Rice Prices in N.Korea Plummet Despite Food Shortage Claims

  • By Kim Myong-song

    May 15, 2019 09:43

    Food prices have been on the decline in North Korea for nearly six months, despite claims of an alarming food shortage there.

    Rice prices have dropped about 1,000 North Korean won per kg in big cities like Pyongyang over the past six months. There is speculation that either the food shortage is not as severe as the North claims or the regime is controlling prices to quell potential unrest.

    In Pyongyang, rice prices have been dropping since last November, when a kilogram cost 5,000 won, ending up at 4,000 won as of April 30, according to the Daily NK. Overall rice prices fell around 1,000 won throughout the North.

    On Tuesday Bareun Future Party lawmaker Lee Hye-hoon said the food situation in the North "doesn't seem that serious and is not in an urgent need for humanitarian aid for starving people."

    But a source said the regime is releasing military stockpiles into markets, though food supply has also increased thanks to recent arrivals of aid from China and Russia.

    Ordinary people can buy food in the market with their own money, but the regime is "short of food for rations for the elite and military," another source said.

    North Korean farmers plant seeds at a collective farm in South Pyongan Province in this grab from [North] Korean Central Television on Saturday.

    Earlier, the World Food Programme forecast a grain shortage of 1.36 million tons in the North this year, while estimating last year's total grain production at 4.9 million tons, a record low since 2009.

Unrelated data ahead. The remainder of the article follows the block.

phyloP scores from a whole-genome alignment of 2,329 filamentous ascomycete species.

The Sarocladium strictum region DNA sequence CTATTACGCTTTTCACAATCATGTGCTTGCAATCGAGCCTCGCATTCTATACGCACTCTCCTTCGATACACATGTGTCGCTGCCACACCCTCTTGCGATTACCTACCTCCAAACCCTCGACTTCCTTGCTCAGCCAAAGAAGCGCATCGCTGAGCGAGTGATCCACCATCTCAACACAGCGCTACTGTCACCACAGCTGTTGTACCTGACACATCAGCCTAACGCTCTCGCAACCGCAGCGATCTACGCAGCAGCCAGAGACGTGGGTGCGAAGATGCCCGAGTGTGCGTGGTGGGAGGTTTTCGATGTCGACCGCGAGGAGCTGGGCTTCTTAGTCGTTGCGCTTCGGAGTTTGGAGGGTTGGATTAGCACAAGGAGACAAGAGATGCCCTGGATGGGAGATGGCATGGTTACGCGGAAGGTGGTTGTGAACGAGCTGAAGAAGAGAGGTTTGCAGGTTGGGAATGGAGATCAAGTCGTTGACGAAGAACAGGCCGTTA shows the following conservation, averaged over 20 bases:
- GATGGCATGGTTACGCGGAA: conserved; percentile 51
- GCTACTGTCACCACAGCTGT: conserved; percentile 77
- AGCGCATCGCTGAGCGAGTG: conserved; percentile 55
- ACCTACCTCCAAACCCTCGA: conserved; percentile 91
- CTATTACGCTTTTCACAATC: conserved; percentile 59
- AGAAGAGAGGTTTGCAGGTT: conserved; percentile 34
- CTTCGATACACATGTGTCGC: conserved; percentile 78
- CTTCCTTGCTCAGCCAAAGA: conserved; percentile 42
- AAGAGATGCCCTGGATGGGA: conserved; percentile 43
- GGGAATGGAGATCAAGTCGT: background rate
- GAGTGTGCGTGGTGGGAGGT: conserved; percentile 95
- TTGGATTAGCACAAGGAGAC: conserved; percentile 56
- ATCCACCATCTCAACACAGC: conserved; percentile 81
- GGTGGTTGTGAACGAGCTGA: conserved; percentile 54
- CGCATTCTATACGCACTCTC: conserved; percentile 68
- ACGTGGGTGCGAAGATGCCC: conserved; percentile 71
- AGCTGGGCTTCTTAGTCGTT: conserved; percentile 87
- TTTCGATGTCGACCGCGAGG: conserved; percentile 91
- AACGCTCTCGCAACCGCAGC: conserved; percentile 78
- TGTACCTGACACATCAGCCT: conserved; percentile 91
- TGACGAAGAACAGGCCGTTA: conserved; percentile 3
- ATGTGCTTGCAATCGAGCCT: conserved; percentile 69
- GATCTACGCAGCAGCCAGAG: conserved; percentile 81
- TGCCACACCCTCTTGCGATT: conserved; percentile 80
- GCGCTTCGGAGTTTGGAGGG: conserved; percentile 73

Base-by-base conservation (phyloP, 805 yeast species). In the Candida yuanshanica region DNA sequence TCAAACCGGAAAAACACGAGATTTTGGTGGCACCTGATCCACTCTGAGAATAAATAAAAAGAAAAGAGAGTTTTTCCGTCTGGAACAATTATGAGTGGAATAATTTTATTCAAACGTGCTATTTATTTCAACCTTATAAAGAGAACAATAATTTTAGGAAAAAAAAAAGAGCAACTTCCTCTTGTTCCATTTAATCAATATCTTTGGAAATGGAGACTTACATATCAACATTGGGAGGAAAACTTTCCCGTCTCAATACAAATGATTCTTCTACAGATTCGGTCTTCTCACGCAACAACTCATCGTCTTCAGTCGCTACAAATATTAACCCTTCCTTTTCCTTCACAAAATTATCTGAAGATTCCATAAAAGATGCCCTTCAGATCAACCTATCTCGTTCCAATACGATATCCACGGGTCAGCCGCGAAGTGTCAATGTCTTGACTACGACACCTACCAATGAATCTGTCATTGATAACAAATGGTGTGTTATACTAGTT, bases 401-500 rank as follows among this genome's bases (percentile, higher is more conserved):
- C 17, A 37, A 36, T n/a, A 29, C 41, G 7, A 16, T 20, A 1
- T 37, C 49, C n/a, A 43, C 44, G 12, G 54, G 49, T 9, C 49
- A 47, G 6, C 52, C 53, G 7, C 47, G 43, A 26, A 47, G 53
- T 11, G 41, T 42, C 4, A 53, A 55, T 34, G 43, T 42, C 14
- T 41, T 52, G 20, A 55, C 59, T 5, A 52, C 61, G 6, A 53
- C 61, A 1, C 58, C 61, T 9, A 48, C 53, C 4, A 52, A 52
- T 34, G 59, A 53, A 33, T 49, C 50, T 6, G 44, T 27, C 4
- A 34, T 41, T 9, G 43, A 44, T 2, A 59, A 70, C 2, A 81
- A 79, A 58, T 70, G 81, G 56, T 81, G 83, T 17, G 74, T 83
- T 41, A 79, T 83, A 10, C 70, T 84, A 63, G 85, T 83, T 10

But pundits speculate that the actual shortage might not be serious thanks to food reserves and imports from overseas. A researcher at a government-funded think tank here said, "In the past, bad crops resulted directly in a food shortage, but now people better prepared because markets are thriving."

    There is also speculation that rice prices have dropped because people have turned to other, less expensive grains.

    Yet the South Korean government is adamant that it wants to send food aid to the North as quickly as possible. A Unification Ministry spokesman on Tuesday said Seoul could send food aid to the North between May and September, when the need is greatest. "The WFP's report points out that an opportune time for food aid to the North is the May-September period before the next harvest arrives," he said.

    In an apparent bid for support, Unification Minister Kim Yeon-chul met with representatives from seven religious groups that play a leading role in delivering humanitarian assistance to the North.

    Some American experts have called for thorough on-the-spot inspections of food delivery so they are not diverted to military, as happened often in the past. Roberta Cohen, a former U.S. State Department official, on Sunday said that foreign aid should not subsidize the regime's irresponsibility.

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